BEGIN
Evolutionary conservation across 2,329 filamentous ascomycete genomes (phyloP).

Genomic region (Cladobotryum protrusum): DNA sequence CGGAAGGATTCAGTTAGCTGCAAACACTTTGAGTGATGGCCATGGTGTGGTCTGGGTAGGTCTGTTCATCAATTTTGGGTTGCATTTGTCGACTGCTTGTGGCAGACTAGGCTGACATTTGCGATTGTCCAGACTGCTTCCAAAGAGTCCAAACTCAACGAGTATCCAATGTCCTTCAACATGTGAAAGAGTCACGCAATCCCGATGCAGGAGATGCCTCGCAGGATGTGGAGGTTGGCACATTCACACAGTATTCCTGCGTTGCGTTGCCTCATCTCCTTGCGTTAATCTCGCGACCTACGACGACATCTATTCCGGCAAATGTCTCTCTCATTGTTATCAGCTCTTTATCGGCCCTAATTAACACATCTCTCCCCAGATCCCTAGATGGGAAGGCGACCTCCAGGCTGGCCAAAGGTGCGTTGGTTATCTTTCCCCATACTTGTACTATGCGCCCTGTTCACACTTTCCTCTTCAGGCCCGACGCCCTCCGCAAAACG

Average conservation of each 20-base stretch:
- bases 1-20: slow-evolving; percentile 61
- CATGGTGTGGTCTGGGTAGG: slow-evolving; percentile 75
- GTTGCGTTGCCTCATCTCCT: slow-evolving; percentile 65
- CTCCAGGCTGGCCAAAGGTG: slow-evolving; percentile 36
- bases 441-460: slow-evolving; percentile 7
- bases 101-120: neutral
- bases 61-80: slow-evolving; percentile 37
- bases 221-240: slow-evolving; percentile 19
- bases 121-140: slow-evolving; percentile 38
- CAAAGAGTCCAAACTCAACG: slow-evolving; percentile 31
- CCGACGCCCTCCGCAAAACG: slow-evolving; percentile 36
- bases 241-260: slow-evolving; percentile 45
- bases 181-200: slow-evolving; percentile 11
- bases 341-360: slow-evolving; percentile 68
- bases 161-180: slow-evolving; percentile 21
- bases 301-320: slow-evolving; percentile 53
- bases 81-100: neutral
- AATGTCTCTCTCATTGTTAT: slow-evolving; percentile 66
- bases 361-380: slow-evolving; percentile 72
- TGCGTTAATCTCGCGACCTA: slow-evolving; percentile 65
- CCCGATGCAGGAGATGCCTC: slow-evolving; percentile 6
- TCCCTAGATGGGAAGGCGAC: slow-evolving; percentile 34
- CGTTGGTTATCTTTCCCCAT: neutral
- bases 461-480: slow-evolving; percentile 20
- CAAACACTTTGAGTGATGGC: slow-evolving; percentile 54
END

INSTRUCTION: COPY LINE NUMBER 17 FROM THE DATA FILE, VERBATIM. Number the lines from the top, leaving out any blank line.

- bases 341-360: slow-evolving; percentile 68